David: Do you think that there is any relationship between the abduction phenomenon and the extraterrestrial contact that some people — like Terence McKenna and John Lilly — have written about in regard to their experience with psychedelic drugs or shamanic plants?

John: I find that interesting. It’s very mysterious. I’ve seen this too, and it does seem that when some people take psychedelics they may open themselves up to something that seems similar. Terence McKenna talks about taking DMT and then suddenly finding all kinds of alien beings around him. What does this mean? Obviously it didn’t cause something to materialize physically, so it suggests that, in a certain sense, the person has become pro-active in discovering another realm.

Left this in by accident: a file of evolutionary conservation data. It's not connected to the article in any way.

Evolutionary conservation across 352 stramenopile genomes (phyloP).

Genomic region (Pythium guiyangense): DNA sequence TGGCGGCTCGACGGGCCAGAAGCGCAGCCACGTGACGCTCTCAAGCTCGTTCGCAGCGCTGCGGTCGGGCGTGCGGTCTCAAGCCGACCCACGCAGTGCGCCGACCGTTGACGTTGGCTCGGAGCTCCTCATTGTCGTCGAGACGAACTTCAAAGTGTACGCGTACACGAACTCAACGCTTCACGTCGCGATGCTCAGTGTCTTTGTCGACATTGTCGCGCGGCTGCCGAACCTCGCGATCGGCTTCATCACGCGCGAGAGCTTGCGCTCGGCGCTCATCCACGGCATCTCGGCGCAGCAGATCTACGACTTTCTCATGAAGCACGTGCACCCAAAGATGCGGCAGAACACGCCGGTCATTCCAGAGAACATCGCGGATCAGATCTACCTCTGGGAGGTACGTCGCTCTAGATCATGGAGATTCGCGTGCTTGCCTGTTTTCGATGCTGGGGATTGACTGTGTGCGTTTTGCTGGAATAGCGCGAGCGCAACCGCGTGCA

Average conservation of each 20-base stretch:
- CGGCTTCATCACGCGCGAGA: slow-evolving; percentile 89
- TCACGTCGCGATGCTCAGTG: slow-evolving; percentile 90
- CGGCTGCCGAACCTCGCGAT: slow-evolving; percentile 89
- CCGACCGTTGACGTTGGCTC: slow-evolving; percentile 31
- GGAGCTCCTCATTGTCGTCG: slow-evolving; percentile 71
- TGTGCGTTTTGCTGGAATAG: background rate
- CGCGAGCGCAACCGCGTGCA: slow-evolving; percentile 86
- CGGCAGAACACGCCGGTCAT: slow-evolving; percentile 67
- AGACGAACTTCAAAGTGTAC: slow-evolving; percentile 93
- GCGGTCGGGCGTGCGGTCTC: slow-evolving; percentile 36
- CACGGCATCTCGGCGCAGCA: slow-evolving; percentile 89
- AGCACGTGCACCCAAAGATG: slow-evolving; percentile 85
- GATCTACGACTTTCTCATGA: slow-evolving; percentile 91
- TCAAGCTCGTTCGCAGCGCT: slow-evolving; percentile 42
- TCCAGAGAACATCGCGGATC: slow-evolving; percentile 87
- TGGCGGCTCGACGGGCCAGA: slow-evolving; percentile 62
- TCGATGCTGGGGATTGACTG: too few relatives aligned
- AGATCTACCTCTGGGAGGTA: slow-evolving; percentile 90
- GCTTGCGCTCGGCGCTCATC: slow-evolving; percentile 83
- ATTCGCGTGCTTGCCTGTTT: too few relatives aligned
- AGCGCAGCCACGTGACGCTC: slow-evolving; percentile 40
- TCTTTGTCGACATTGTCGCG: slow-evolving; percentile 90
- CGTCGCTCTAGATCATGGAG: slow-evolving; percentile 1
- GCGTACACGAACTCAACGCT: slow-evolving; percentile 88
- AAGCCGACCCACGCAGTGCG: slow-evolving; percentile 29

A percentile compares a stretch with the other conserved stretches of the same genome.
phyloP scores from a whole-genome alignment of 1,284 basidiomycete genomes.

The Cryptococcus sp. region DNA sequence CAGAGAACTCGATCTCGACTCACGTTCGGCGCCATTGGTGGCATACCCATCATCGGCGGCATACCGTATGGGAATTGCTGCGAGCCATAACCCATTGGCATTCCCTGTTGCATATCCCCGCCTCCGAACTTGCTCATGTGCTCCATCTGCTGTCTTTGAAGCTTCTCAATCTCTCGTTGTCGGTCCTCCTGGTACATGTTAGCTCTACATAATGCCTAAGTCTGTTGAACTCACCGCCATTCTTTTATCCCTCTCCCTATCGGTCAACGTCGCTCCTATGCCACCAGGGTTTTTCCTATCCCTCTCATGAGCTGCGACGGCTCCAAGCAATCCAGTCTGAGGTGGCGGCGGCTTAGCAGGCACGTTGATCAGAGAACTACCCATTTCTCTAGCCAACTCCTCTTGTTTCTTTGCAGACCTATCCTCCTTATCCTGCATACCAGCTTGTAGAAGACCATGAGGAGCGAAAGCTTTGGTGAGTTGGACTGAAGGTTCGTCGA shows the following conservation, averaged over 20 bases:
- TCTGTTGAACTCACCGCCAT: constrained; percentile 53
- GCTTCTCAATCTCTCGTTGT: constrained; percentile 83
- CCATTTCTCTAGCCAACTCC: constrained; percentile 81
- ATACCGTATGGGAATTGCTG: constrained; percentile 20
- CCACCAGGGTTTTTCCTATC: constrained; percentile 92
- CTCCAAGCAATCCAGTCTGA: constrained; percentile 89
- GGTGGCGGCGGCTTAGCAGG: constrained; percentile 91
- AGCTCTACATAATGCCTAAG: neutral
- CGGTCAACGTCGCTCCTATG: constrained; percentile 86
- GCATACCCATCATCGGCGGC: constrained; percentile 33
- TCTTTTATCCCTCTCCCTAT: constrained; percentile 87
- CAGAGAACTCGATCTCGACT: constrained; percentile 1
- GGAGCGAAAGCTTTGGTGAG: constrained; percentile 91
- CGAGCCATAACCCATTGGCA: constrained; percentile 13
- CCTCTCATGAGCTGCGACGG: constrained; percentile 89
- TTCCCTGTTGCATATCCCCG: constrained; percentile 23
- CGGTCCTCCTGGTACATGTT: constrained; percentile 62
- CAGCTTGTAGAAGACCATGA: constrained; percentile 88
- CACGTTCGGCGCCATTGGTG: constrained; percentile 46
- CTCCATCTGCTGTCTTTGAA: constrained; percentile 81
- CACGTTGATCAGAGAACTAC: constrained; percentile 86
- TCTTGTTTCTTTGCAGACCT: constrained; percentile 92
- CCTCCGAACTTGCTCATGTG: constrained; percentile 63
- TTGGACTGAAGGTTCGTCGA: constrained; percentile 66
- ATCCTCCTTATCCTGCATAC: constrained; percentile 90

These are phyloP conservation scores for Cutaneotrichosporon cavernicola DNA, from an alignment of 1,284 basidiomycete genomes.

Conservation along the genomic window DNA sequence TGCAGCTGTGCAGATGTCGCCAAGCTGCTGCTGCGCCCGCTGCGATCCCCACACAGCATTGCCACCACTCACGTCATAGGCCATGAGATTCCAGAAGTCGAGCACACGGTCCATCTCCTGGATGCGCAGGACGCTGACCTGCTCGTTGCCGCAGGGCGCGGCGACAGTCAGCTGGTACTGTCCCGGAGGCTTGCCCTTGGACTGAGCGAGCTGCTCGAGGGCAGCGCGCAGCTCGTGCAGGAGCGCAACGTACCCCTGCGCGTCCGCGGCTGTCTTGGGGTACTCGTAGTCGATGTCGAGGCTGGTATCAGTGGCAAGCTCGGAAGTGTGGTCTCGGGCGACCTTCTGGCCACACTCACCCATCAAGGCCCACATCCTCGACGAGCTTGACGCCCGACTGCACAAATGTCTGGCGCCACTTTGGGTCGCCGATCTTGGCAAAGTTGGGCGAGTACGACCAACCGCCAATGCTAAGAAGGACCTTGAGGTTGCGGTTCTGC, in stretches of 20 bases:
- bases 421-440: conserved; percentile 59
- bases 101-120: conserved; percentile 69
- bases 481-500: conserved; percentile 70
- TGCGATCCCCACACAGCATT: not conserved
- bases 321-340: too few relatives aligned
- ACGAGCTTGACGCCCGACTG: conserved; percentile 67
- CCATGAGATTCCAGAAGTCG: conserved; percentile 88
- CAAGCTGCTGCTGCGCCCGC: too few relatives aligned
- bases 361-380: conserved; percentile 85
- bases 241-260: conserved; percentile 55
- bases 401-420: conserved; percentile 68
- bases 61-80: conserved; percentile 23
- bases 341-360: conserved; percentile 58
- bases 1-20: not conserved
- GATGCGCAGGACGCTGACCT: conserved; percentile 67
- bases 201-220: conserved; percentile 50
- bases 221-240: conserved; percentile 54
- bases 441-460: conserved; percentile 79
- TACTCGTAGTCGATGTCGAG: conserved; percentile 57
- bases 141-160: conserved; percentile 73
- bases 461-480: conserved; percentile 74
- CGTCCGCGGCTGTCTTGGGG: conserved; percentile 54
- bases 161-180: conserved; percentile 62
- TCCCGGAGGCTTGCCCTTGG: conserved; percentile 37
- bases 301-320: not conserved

Those cases may be experienced quite similarly to the cases where there’s actual physical evidence that some material UFO has actually appeared in somebody’s backyard, but that doesn’t help me with the situation I face. I have cases where a neighbor or the media report a UFO close to somebody’s home, or where they were driving their car, and independently the person will tell me about a UFO abduction experience. They don’t know that the media has tracked the UFO. So there is a physical dimension to this. And it’s that aspect of it that has created so much distress in the Western culture, because we felt we were safely cornered off in our material sanctity.